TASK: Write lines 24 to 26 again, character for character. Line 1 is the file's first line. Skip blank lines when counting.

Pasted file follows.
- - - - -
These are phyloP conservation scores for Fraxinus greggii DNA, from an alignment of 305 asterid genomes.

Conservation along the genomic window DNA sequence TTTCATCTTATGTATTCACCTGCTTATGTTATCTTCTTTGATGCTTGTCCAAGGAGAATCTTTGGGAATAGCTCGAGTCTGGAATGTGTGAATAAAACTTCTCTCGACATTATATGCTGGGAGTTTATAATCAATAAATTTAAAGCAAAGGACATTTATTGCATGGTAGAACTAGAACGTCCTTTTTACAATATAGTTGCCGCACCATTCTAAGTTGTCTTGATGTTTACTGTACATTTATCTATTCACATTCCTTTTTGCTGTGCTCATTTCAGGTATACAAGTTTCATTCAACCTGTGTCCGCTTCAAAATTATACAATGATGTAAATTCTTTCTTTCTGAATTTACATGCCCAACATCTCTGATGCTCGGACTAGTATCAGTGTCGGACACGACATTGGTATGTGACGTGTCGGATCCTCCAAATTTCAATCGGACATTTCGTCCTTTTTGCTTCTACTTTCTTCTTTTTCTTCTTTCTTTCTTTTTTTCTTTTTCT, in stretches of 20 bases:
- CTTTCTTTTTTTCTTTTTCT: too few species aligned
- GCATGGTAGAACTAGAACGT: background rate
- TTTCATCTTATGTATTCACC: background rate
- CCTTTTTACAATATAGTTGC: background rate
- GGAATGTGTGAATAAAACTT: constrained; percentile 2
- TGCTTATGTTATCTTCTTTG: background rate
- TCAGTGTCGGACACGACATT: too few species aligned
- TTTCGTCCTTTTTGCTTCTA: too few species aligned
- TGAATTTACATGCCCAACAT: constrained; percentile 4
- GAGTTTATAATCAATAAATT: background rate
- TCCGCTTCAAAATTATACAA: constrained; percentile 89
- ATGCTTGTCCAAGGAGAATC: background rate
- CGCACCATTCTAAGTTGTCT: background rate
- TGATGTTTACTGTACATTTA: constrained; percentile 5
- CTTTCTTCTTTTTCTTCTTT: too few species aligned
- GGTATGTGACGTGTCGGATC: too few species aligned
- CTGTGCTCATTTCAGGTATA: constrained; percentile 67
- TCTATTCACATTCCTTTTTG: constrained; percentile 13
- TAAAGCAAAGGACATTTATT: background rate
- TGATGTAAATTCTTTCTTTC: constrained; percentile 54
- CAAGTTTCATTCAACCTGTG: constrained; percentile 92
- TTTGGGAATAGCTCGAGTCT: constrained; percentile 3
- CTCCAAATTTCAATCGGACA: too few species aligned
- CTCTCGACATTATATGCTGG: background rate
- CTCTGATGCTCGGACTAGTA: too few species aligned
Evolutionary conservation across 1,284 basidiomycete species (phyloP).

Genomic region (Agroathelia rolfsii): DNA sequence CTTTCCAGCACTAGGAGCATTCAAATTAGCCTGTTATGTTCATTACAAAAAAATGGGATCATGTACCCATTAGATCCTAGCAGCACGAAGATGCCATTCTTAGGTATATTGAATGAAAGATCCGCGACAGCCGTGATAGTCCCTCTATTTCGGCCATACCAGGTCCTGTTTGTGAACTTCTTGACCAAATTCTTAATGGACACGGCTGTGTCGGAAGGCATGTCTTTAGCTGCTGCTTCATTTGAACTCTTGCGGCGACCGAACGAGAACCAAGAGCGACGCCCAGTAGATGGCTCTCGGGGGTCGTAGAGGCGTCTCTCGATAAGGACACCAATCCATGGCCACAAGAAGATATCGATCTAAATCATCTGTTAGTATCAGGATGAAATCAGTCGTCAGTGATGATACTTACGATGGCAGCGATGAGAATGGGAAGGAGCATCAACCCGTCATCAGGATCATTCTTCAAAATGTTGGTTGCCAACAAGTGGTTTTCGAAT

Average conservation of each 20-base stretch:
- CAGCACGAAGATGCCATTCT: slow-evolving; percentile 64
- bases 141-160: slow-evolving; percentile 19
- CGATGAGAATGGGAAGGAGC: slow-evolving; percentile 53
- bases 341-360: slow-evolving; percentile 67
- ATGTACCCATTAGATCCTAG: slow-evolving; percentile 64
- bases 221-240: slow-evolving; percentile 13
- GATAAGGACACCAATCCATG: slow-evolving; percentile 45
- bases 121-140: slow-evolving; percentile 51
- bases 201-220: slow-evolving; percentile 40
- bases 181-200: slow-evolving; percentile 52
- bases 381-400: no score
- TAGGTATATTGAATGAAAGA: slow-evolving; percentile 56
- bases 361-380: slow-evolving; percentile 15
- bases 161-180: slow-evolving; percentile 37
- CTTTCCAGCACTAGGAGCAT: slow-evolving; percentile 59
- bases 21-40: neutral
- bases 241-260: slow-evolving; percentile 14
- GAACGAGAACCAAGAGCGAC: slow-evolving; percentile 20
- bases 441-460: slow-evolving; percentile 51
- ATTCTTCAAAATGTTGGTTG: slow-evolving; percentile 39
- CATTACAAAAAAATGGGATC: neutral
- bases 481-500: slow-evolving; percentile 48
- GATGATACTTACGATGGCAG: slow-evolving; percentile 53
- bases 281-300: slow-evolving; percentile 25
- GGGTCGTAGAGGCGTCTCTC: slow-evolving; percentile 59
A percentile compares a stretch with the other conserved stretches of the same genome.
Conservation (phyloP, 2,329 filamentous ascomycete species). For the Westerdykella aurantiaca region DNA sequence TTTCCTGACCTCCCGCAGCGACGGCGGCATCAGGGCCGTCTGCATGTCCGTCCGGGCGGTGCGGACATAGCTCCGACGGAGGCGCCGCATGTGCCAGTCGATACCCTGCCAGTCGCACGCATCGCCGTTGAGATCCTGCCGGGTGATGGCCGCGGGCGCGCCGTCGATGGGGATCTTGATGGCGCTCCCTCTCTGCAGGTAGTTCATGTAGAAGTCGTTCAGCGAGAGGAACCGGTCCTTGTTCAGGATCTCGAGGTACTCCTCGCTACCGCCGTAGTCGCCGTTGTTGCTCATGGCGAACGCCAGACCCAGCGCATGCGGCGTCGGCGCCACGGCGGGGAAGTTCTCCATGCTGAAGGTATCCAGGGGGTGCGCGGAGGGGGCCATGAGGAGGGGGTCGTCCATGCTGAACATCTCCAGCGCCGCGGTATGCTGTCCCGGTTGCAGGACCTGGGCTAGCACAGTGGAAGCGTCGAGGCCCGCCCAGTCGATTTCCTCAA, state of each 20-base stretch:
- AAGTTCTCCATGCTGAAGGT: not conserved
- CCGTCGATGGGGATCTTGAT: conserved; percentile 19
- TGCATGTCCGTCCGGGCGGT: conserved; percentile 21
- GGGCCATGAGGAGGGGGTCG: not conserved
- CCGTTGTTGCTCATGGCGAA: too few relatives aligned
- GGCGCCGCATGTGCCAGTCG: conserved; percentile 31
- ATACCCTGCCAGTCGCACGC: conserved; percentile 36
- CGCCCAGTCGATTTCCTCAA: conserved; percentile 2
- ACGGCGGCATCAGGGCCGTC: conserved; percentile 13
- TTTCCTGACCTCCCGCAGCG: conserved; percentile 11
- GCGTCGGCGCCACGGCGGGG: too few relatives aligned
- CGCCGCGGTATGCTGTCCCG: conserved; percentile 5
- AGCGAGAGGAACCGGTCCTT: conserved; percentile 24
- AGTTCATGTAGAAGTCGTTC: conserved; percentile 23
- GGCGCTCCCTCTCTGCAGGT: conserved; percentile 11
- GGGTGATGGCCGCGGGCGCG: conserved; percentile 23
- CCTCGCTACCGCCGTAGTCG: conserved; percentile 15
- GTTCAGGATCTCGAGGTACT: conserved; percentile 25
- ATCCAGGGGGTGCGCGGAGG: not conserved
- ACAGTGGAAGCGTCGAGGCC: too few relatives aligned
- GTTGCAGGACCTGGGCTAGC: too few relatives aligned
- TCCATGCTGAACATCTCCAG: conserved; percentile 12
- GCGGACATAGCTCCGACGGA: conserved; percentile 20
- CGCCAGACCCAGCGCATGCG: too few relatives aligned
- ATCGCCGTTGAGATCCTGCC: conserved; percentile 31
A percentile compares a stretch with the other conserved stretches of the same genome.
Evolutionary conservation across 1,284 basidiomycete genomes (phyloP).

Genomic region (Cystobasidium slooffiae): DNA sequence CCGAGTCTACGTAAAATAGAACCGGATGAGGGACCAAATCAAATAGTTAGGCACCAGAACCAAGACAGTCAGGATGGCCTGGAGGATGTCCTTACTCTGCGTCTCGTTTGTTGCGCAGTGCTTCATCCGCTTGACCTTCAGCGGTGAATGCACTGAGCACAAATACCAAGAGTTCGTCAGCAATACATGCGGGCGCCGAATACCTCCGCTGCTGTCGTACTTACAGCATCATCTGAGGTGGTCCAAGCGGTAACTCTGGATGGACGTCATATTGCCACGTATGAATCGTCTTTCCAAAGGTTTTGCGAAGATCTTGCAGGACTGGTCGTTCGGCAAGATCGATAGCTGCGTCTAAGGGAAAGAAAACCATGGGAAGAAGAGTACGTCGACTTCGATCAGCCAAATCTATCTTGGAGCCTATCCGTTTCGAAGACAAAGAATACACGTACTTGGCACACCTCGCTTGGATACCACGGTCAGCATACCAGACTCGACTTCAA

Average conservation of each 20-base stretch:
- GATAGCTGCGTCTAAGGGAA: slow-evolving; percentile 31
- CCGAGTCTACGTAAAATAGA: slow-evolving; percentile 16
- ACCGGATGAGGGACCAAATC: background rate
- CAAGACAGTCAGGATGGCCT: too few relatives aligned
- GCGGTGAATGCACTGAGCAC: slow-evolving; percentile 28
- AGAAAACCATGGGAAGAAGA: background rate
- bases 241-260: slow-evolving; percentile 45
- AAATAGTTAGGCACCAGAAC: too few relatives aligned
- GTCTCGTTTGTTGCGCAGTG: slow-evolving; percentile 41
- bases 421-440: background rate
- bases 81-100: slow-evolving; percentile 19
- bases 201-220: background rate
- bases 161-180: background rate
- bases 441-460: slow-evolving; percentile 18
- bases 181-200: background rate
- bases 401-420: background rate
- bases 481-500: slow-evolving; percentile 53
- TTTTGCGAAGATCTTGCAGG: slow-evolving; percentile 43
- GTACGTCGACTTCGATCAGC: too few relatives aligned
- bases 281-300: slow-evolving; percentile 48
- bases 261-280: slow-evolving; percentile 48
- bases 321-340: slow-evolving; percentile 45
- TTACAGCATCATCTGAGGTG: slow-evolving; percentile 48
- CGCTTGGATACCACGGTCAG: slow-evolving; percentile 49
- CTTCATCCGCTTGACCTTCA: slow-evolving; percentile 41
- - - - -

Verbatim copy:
- TTTGGGAATAGCTCGAGTCT: constrained; percentile 3
- CTCCAAATTTCAATCGGACA: too few species aligned
- CTCTCGACATTATATGCTGG: background rate